Dar Williams Promised Land

Dar Williams Promised Land

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So many of the female singer-songwriters who emerged during the Lilith Fair era have simply been rerecording the same album to diminishing artistic and commercial returns for the last decade, but Dar Williams manages to avoid that kind of stagnation with Promised Land. While her previous effort, 2005’s My Better Self, mostly fell within her wheelhouse of clever, candid modern folk, some of the choices of cover tunes and production tricks on that album nudged Williams’s sound in a more pop direction. Working with producer Brad Wood, Williams takes a sizable leap toward more accessible adult top 40 for her new album. That she’s able to craft some standout pop hooks without sacrificing any of the distinctive elements of her idiosyncratic brand of topical, hyper-literate folk makes Promised Land perhaps her strongest start-to-finish album since 1996’s Mortal City.

One of the things that distinguishes Williams from many of her contemporaries is that she’s able to balance her biting wit with a genuine sense of warmth and even soulfulness. On opener “It’s Alright,” for instance, that plays to her advantage: The handclaps that drive the chorus initially come across as sarcastic, but as the tone of the song shifts in the exceptionally well-written final stanza (“It’s a sad and it’s a strange thing/But it’s time and I am changing/Into something good or bad, well that’s your guess/I’m my own sovereign nation/Dedicated to a transformation/Marching on with this target on my chest”), the tone of the production shifts into something of a rallying cry. Later, she casts the “business breakup” song “The Business of Things” as a slow-building gospel number built around a bouncing piano line and horn section. Her choices of cover songs are inspired as well: She lifts the standout “Troubled Times” from Fountains of Wayne’s brilliant Utopia Parkway and gives a flat-out gorgeous reading of “Midnight Radio” from Hedwig and the Angry Inch.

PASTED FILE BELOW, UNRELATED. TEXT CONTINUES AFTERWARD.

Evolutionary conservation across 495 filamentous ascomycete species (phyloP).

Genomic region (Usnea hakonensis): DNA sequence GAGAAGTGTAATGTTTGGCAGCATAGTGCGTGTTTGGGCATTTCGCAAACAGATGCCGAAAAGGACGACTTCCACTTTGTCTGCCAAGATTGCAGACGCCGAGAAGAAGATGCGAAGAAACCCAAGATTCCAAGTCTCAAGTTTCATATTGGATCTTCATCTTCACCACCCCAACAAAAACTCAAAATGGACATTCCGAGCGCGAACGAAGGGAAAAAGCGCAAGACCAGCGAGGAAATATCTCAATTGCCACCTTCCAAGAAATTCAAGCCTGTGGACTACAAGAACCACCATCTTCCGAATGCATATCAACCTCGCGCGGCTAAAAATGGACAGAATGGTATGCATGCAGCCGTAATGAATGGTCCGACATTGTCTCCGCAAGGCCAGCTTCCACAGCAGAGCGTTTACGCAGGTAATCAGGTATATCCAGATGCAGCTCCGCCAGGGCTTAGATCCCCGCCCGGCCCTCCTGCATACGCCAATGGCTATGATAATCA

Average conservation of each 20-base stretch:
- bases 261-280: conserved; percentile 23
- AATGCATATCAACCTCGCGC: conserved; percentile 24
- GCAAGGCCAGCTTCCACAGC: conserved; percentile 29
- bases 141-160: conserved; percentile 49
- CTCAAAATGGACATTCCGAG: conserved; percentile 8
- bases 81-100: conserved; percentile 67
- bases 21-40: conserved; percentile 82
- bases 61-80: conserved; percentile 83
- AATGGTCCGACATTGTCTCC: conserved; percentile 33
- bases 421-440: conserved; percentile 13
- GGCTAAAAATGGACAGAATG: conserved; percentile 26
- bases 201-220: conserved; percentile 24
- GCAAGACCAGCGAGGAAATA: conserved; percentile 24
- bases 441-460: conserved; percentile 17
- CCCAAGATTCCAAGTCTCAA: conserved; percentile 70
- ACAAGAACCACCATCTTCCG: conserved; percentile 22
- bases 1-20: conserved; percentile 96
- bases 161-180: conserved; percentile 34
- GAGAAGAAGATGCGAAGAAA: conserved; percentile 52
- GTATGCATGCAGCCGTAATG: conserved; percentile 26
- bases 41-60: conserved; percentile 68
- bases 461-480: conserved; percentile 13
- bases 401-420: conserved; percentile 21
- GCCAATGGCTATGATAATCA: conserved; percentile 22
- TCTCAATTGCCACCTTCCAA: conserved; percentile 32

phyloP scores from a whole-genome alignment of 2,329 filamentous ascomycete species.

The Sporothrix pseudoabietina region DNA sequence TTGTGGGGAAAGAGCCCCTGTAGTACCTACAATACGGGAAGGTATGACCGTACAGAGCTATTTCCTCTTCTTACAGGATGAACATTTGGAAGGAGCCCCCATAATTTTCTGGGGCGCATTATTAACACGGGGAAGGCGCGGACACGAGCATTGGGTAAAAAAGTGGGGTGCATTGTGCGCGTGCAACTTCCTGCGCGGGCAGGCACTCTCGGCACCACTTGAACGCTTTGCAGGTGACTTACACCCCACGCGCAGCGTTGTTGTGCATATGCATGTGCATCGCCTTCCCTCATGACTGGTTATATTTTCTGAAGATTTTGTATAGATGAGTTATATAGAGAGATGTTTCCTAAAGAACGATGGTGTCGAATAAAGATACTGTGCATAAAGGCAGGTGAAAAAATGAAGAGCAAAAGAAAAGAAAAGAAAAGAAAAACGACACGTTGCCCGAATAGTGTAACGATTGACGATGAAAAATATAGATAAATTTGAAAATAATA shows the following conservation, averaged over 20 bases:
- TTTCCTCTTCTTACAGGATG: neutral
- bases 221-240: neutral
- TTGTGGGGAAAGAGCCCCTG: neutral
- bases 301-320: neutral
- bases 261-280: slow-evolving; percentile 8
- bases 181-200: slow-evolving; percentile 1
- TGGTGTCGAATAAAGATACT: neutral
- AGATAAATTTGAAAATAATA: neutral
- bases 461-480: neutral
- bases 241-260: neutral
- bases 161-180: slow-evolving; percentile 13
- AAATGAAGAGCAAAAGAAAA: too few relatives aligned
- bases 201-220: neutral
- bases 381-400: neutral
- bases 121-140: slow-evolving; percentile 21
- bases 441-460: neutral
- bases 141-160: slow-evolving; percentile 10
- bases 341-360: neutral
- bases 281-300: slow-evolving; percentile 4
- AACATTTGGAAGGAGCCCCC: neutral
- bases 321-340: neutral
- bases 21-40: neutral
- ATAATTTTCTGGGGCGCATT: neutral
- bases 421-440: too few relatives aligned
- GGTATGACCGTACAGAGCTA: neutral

From the covers to Wood’s polished production, the choices on Promised Land all work well and play to Williams’s strengths. While she has never shied away from writing openly political songs, she avoids any real broadsides here. In their place, songs like “The Easy Way” and “Buzzer” are more personal assessments of the where things have gone wrong and why there are still reasons for optimism. As a result, Promised Land is an album that feels timely and politically relevant. As its title suggests and its songs reiterate, change actually can be a destination.

Release Date
September 7, 2008
Razor & Tie